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### Compression Spring Assembly Operating Life and Reliability Equations and Calculator

Compression Spring Assembly Operating Life and Reliability Equations and Calculator

Depending on the application, a spring may be in a static, cyclic, or dynamic operating mode. In the current example of a valve assembly, the spring will be in a cyclic mode. The operating life of a mechanical spring arrangement is dependent upon the susceptibility of the materials to corrosion and stress levels (static, cyclic or dynamic). The most common failure modes for springs include fracture due to fatigue and excessive loss of load due to stress relaxation. Other failure mechanisms and causes may be identified for a specific application. Typical failure rate considerations include: level of loading, operating temperature, cycling rate and corrosiveness of the fluid environment.

The failure rate of a compression spring depends upon the stress on the spring and the relaxation properties of the material. The load on the spring is equal to the spring rate multiplied by the deflection and calculated: Where:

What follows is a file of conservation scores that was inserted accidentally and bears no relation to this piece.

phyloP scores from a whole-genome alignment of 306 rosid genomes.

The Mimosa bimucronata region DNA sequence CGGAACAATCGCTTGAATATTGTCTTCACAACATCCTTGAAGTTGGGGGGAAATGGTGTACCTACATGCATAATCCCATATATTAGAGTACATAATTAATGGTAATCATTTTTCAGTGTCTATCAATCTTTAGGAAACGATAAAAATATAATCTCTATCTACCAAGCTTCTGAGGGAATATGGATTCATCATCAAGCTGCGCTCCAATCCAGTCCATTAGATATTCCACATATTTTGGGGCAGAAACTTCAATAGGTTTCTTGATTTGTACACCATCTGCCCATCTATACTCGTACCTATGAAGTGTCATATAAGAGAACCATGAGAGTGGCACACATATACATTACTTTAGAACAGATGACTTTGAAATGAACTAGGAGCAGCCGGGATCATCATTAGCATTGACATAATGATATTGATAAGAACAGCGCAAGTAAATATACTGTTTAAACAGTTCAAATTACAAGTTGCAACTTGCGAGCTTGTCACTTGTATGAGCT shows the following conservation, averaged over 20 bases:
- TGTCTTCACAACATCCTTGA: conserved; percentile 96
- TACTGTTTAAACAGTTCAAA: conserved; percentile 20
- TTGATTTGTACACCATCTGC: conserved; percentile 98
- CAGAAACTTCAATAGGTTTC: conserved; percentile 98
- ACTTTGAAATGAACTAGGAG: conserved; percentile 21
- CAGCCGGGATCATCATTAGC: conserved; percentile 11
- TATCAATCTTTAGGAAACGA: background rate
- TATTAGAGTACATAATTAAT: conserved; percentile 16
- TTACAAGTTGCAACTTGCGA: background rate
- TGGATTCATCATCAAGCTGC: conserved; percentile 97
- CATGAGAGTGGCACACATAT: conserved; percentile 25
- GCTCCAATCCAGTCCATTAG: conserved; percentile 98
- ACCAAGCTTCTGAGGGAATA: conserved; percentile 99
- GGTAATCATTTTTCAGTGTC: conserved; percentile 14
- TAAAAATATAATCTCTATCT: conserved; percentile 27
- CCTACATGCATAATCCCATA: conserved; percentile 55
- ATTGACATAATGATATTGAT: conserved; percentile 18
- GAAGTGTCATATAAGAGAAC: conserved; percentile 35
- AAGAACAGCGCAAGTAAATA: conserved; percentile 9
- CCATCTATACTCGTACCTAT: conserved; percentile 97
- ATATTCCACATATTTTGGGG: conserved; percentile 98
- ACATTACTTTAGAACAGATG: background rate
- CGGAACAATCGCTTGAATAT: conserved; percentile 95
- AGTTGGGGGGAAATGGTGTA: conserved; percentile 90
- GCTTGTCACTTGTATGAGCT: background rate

R = Spring rate, lb/in
L1 = Initial deflection of spring, in
L2 = Final deflection of spring, in
GM = Modulus of rigidity, lb/in2
DW = Mean diameter of wire, in
DC = Mean diameter of spring, in
Na = Number of active coils

Stress in the spring will be proportional to loading according to the following relationship: Where:

SG = Actual stress, psi
KW = Wahl stress correction factor This equation permits determination of expected life of the spring by plotting the material S-N curve on a modified Goodman diagram. In the example valve application, the spring force and the failure rate remain constant. This projection is valid if the spring does not encounter temperature extremes. Corrosion is a critical factor in spring design because most springs are made of steel which is susceptible to a corrosive environment. In this example the fluid medium is assumed to be non-corrosive and the spring is always surrounded by the fluid, thus a corrosion factor need not be included in this analysis. If the valve were a safety device and subjected intermittently to a steam environment, then a corrosion factor would have to be applied consistent with any corrosion protection in the original spring design.

The failure rate of the compression spring can be estimated from the following equation: where:

TS = Material tensile strength, lbs/in2
λSP,B = Base failure rate for spring assembly, failures/million cycles

References:

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